Journal article

Chromosomes distribute randomly to, but not within, human neutrophil nuclear lobes

Christine R Keenan, Michael J Mlodzianoski, Hannah D Coughlan, Naiara G Bediaga, Gaetano Naselli, Erin C Lucas, Qike Wang, Carolyn A de Graaf, Douglas J Hilton, Leonard C Harrison, Gordon K Smyth, Kelly L Rogers, Thomas Boudier, Rhys S Allan, Timothy M Johanson

ISCIENCE | CELL PRESS | Published : 2021


The proximity pattern and radial distribution of chromosome territories within spherical nuclei are random and non-random, respectively. Whether this distribution pattern is conserved in the partitioned or lobed nuclei of polymorphonuclear cells is unclear. Here we use chromosome paint technology to examine the chromosome territories of all 46 chromosomes in hundreds of single human neutrophils - an abundant and famously polymorphonuclear immune cell. By comparing the distribution of chromosomes to randomly shuffled controls and validating with orthogonal chromosome conformation capture technology, we show for the first time that human chromosomes randomly distribute to neutrophil nuclear lo..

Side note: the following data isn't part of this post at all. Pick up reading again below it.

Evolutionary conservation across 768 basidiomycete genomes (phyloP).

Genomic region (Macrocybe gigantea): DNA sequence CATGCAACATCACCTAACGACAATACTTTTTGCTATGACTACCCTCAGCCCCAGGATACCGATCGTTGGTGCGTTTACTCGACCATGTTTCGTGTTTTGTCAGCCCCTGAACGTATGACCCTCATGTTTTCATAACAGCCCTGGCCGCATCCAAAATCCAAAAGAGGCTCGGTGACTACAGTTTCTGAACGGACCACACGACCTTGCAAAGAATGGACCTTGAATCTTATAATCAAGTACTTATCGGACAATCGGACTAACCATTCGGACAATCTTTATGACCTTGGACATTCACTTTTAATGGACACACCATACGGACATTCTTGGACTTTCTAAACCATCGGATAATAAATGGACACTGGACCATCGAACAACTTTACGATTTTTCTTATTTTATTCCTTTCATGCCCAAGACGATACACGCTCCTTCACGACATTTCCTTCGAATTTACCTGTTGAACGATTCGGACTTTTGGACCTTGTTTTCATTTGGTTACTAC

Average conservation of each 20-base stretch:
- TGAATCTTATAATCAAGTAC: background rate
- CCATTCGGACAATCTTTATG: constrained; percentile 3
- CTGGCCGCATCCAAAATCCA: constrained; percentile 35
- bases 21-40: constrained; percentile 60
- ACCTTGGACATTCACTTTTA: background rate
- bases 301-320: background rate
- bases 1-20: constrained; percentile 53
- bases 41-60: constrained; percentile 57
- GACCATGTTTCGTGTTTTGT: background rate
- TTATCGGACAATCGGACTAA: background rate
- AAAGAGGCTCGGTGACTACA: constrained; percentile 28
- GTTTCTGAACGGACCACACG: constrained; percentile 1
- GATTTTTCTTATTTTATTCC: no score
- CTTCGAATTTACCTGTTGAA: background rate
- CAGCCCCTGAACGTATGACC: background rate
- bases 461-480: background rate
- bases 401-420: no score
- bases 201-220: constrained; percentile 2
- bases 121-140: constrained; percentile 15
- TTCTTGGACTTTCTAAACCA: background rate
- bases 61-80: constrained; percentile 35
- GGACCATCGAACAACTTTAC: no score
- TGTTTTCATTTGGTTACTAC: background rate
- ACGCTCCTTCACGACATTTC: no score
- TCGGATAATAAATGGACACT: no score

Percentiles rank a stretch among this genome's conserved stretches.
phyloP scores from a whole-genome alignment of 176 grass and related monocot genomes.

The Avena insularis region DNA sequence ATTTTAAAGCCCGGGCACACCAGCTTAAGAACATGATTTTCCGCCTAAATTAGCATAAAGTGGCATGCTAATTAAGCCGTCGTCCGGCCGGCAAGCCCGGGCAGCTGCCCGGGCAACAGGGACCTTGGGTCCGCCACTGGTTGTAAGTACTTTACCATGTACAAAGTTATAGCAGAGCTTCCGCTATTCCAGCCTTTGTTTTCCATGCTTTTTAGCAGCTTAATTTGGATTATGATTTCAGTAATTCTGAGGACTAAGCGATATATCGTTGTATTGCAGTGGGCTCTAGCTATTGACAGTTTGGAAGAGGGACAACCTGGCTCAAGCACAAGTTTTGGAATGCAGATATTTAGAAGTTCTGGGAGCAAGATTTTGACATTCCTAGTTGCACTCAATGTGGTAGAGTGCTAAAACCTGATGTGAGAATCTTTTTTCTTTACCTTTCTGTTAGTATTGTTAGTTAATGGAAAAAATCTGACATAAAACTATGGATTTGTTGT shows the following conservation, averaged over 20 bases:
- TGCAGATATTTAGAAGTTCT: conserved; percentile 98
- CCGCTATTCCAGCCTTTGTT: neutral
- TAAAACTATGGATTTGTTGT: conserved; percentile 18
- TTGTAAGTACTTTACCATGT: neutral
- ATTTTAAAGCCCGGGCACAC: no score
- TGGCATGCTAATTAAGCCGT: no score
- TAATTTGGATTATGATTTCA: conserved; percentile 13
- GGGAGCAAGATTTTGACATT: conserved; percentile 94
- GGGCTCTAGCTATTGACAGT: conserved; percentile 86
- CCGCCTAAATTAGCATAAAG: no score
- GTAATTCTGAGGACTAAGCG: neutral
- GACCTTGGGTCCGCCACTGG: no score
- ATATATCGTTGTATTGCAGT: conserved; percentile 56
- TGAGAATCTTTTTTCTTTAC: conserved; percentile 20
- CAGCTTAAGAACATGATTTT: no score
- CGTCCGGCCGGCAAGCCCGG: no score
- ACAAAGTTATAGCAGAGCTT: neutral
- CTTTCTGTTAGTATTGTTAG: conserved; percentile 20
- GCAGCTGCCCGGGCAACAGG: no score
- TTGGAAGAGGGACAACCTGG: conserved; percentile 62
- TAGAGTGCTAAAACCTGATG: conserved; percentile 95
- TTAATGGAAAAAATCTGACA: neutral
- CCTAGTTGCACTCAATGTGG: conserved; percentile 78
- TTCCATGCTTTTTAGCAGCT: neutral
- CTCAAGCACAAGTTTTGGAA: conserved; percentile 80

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Awarded by National Health and Medical Research Council of Australia

Funding Acknowledgements

The authors thank S. Johanson for constructive discussions, and the volunteers at theWalter and Eliza Hall Volunteer Blood Donor Registry. This work was supported by grants and fellowships from the National Health and Medical Research Council of Australia (T. M.J. #1124081, R.S.A. and T.M.J. #1049307, #1100451, G.K.S. #1058892, R.S.A. and G.K. S. #1158531, C.R.K. #1125436, D.J.H #1113577, L.C.H. #1080887 and #1037321). H.D.C. was supported by an H.C. Marian and E.H. Flack Fellowship. This study was made possible through Victorian State Government Operational Infrastructure Support and Australian Government NHMRC Independent Research Institute Infrastructure Support scheme. The funders had no role in study design, data collection and analysis, decision to publish, or preparation of the manuscript.